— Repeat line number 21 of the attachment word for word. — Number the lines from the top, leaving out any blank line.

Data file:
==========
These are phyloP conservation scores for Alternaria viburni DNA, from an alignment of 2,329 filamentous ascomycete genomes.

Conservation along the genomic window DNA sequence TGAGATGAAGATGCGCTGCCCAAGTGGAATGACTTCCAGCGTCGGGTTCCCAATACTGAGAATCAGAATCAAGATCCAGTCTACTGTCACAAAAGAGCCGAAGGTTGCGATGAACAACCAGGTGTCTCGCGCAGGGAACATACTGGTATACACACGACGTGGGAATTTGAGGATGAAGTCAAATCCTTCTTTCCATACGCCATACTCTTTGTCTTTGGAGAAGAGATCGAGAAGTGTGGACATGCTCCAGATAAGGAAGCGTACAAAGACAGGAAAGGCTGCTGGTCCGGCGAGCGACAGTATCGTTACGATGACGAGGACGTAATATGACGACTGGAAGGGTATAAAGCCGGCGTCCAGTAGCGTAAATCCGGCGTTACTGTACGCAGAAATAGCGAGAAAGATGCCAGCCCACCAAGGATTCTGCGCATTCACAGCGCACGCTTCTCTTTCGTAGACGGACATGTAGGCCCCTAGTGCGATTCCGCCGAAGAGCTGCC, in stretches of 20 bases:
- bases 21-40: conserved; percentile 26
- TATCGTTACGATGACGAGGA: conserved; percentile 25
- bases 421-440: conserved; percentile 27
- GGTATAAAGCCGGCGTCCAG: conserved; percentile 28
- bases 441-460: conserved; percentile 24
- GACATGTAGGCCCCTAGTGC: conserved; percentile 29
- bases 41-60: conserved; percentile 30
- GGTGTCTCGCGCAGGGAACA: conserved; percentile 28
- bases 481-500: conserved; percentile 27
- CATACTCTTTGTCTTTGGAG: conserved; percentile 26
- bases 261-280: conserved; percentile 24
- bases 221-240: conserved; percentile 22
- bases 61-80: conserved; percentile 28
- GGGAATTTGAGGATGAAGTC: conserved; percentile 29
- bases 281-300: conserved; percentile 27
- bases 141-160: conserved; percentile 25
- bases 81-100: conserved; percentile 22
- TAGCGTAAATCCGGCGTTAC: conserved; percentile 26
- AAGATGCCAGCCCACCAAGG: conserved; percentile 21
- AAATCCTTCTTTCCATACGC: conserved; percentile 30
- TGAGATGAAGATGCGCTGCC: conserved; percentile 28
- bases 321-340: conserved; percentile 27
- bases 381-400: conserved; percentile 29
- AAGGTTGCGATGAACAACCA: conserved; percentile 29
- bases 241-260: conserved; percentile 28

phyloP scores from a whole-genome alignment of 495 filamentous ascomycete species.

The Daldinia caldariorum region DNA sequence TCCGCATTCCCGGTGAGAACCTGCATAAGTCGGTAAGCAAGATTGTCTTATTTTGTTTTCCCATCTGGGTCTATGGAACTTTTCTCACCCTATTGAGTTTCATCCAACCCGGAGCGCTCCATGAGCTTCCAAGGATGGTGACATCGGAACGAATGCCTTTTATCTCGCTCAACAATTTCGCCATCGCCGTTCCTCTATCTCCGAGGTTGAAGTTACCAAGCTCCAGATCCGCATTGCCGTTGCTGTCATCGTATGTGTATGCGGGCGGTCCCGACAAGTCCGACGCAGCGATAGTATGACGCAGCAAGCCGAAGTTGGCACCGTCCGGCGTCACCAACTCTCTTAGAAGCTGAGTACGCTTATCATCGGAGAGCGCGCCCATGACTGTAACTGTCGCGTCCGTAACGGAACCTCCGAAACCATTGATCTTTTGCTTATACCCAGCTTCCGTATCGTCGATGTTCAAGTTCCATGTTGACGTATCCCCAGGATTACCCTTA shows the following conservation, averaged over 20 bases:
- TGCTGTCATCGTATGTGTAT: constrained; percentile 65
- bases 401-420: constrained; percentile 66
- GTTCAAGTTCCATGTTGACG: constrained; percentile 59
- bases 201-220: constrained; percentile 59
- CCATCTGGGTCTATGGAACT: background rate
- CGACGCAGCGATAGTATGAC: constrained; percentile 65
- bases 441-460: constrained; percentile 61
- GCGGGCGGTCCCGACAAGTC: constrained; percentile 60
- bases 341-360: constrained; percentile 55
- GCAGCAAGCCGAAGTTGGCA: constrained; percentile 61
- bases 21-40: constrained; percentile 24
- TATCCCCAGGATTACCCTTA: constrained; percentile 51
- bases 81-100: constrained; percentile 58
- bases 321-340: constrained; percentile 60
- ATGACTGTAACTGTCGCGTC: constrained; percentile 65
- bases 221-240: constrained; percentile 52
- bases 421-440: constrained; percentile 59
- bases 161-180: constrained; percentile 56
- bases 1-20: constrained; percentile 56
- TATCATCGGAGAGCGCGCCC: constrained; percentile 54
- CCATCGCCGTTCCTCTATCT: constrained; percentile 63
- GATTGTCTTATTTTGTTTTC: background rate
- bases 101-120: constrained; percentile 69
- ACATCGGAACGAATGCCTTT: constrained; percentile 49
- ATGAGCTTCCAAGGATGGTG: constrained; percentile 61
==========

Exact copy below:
- AAGATGCCAGCCCACCAAGG: conserved; percentile 21